Padres Editorial: The Tony Gwynn We Knew

Credit: AP Photo

Credit: Ernie Anderson/SDSU

I didn’t know Tony Gwynn personally. However, my teammates and I spent some time with him one afternoon when I was a 17-year-old baseball player. The year was 1993. Here is what it was like:

Like Tony, we played our high-school baseball at Long Beach Polytechnic. It’s a school rich in sports history, including its baseball program. Poly has sent more baseball player to the Major Leagues than any other High School except Freemont in Los Angeles. Four of the ten High-Schools that have produced the most major league baseball players are in the same league (Moore League in Long Beach, California). Needless to say, league play was grueling…but also great fun due to the level of competition.

The quality of the baseball fields in the early 1990s ranged from nondescript to flat-out ratty. We played our Varsity baseball games at Blair Field in Long Beach, current home of the Long Beach State Dirt Bags. It’s a beautiful small ballpark resembling a small minor-league park. Our practice field, however, was quite Spartan (to put it kindly). Pulled up and cut through fences, hole-filled nets, waterlogged practice baseballs that weighed more than they should and regularly came apart during practice, and uncovered, chain-link dugouts. The dirt was crummy, the grass was lumpy.

And, we loved it nonetheless. After all, it was baseball.

When we got the news one day that Poly’s most famous baseball alumnus, Tony Gwynn was coming to practice—I literally felt faint in my English class. He was my hitting hero. He was, at the time, considered the best pure hitter in baseball. What an opportunity! I wondered, “That guy is a megastar…why is he messing around with us?” To this day, I have no answer except, “He was generous.”

That afternoon in 1993, our team got to here him talk about hitting, and then open things up for Q&A. It’s been nearly 25 years, but I can remember most of it quite clearly.

Through an odd set of circumstances (my fellow Jackrabbit Jose’s cajoling of both me and Tony), I got the chance to throw one pitch to him. I was so nervous I had a hard time opening my hand because the muscles were so tight. I threw…

And embarrassed myself.

I tailed it low and away. I mean, I dusted it…chalk flew up from the front line of the right batters box. It’s probably for the best, as he would have probably sent it into the math modules 400 feet away in right field or over the green monster in left field and into VIP Records across the street. Here are some other things I remember from that day:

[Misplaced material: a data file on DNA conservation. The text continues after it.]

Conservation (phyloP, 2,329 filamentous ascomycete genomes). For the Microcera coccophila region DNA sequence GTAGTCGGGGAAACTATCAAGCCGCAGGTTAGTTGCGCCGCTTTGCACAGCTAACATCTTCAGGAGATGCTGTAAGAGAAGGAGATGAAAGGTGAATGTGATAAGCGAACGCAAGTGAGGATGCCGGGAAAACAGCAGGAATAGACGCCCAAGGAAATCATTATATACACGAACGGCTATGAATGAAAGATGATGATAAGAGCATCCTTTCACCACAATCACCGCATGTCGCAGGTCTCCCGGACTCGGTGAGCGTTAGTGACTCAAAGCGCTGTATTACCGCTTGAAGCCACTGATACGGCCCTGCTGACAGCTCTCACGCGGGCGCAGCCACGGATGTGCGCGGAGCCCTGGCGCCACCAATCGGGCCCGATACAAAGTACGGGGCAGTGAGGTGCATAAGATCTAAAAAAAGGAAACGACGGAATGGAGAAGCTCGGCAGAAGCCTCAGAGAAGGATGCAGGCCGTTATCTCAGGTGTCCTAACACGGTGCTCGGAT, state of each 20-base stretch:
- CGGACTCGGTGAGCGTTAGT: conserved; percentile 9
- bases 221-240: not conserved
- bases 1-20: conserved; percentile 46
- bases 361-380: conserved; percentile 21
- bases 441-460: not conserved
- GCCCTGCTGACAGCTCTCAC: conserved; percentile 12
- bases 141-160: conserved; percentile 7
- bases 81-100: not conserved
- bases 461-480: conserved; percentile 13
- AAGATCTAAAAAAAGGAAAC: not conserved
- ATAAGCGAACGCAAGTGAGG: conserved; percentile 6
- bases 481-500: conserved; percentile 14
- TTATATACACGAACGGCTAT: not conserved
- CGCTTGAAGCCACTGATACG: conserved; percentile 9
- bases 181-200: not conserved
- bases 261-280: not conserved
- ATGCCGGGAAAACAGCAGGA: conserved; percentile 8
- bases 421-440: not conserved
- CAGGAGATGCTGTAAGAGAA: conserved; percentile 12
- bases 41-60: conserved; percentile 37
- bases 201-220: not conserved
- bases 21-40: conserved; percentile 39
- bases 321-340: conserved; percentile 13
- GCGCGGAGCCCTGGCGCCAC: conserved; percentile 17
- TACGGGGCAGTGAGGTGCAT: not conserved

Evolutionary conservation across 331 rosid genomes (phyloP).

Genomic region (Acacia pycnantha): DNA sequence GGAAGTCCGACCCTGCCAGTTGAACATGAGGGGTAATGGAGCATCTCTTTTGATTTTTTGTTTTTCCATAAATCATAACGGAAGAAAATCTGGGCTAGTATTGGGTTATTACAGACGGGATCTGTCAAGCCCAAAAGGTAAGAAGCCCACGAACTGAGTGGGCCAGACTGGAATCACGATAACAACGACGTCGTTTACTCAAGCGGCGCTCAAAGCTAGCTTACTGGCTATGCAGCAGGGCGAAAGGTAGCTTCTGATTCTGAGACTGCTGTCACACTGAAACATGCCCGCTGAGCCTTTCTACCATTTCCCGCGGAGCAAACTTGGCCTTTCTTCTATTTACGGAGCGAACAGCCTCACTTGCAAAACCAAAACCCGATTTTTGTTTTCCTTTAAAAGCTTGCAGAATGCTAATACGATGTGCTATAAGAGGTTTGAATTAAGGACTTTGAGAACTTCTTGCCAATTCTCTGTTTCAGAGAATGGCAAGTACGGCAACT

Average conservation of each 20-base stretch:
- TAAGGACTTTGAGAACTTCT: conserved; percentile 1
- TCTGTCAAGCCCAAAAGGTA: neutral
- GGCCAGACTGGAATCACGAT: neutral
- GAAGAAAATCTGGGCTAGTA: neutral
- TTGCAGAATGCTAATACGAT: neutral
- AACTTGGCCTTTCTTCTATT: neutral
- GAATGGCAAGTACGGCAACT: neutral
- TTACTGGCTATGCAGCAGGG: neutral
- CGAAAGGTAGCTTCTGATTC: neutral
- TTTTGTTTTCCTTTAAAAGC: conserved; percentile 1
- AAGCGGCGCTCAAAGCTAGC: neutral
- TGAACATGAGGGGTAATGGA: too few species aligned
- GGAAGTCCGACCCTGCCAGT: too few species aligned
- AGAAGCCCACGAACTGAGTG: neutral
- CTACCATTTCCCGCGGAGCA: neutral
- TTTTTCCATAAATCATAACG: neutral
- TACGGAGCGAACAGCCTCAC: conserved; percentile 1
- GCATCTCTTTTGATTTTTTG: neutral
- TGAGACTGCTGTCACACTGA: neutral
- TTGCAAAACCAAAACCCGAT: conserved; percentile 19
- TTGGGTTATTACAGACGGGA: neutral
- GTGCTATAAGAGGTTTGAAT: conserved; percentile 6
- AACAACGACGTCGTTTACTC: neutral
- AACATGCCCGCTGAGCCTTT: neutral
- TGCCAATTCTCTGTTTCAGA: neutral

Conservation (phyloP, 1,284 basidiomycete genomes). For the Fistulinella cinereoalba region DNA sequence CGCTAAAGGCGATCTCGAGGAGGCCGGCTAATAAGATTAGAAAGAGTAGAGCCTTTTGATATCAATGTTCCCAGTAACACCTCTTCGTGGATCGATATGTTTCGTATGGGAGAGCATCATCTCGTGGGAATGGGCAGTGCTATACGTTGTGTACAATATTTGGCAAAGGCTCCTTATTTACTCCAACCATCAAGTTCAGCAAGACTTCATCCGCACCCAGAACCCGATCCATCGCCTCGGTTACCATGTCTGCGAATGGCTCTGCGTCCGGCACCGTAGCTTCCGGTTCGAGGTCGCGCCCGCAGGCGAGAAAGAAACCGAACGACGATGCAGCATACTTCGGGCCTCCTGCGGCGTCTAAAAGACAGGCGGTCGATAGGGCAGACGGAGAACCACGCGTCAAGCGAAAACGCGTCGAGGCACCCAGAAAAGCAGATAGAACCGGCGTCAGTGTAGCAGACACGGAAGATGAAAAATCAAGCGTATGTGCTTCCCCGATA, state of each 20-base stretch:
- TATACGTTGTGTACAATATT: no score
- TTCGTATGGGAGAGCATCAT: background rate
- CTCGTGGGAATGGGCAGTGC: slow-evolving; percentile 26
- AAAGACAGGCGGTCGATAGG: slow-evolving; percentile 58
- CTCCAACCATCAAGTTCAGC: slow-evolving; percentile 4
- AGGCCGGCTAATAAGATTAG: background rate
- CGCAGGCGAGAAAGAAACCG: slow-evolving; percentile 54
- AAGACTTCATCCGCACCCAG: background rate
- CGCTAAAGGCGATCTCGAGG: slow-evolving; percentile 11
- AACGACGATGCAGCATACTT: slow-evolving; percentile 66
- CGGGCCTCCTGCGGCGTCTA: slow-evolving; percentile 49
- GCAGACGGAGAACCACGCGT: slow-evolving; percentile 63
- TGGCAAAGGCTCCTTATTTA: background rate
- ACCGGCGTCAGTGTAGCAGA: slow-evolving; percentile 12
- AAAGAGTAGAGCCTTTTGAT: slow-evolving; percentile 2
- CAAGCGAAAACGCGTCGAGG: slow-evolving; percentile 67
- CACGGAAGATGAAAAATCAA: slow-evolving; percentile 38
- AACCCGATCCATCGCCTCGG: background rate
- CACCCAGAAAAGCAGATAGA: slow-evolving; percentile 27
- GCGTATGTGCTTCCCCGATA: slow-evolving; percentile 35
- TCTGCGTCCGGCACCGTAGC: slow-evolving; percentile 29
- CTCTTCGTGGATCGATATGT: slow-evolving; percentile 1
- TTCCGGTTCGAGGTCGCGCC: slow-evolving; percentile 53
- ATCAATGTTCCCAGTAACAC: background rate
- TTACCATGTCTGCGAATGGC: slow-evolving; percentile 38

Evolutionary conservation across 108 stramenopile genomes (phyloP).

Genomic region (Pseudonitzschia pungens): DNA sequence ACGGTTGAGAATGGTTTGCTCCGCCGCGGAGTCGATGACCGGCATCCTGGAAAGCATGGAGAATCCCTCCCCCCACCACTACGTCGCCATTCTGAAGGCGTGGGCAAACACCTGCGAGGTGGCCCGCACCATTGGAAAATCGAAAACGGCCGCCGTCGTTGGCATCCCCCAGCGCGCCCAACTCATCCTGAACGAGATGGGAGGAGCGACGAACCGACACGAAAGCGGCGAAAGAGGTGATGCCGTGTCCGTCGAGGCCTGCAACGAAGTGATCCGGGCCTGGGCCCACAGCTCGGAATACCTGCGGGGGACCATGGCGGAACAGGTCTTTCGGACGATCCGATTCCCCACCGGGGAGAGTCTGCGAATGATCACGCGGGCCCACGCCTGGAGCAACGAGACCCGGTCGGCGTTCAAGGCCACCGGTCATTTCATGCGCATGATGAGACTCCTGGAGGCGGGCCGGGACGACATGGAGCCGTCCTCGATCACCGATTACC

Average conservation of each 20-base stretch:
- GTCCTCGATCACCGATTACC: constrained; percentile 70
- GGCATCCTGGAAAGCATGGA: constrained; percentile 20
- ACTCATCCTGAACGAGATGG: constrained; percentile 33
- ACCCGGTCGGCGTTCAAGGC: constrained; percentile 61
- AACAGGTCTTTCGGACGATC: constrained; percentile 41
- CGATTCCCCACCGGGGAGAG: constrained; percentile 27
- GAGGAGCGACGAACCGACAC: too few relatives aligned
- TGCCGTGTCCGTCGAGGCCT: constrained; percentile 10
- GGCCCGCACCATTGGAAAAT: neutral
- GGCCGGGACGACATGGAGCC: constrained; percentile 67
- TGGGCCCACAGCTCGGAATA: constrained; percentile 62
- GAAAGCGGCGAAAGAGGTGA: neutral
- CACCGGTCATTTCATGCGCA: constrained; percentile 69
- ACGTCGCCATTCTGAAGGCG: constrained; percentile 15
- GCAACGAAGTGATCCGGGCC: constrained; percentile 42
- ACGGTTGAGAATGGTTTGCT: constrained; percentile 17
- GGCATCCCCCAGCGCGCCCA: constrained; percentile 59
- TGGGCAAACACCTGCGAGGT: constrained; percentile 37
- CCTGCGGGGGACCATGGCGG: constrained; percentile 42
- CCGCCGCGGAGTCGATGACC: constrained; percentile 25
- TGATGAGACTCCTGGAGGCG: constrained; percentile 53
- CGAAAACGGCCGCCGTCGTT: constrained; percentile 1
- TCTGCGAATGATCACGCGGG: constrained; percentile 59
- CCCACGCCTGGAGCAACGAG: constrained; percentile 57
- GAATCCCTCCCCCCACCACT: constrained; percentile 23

• I asked him who the toughest pitcher to hit was (I was a pitcher and was dying to know this). He said all pitchers were tough, but they were also all hittable (a brilliant comment). I pressed him a little bit for an answer. He said, “Probably Greg Maddux.”
  • He laughed a lot–real laughing…like belly laughing. I loved that. Nothing puts a kid at ease in the presence of the great Tony Gwynn like him laughing.
  • He mentioned how he took pride in stolen bases, and loved that people often misjudged his speed. He said, “They’re over there thinking, ‘fat boy ain’t going anywhere.’ The next thing you know, fat boy is standing on second.”
  • He said he took pride in his low strikeout ratio more than anything. Since 1969, he’s got the second lowest of all-time among hitters with at least 5,000 at-bats. It inspired me to try to avoid striking out at nearly all costs…because that’s what Tony did.
  • He was a thinking man’s hitter, in the best sense. Everything he said about hitting was a thinking man’s comment. He was obviously a great athlete (he was an NBA draftee as well), but he loved to talk about hitting as though it were cooking and he was a fine chef. He LOVED talking hitting.

Today, Poly’s former beater of a field isn’t nearly as run down as it used to be—largely because of Tony and the Gwynn family. Today is it called GWYNN FIELD. He gave Jerseys, baseballs, and…his time. The fences are in one piece and largely covered. There is a legitimate bullpen. There are credible batting cages for a large public High-School. What a wonderful legacy the Gwynn’s have left their inner-city, alma-mater, Poly. When I have occasion to drive by my old High School, I see updated facilities and young men who play the game hard…with the Gwynn name in sight as they make every throw and take every swing.

That’s a good thing for a ballplayer. A really good thing.

I’m thankful for Tony Gwynn not only because he was an incredible player, but because he was generous—with his time, talent and his treasure. This kid never forgot him.

RIP #19.

(Visited 352 times, 1 visits today)

Leave a Reply

Your email address will not be published. Required fields are marked *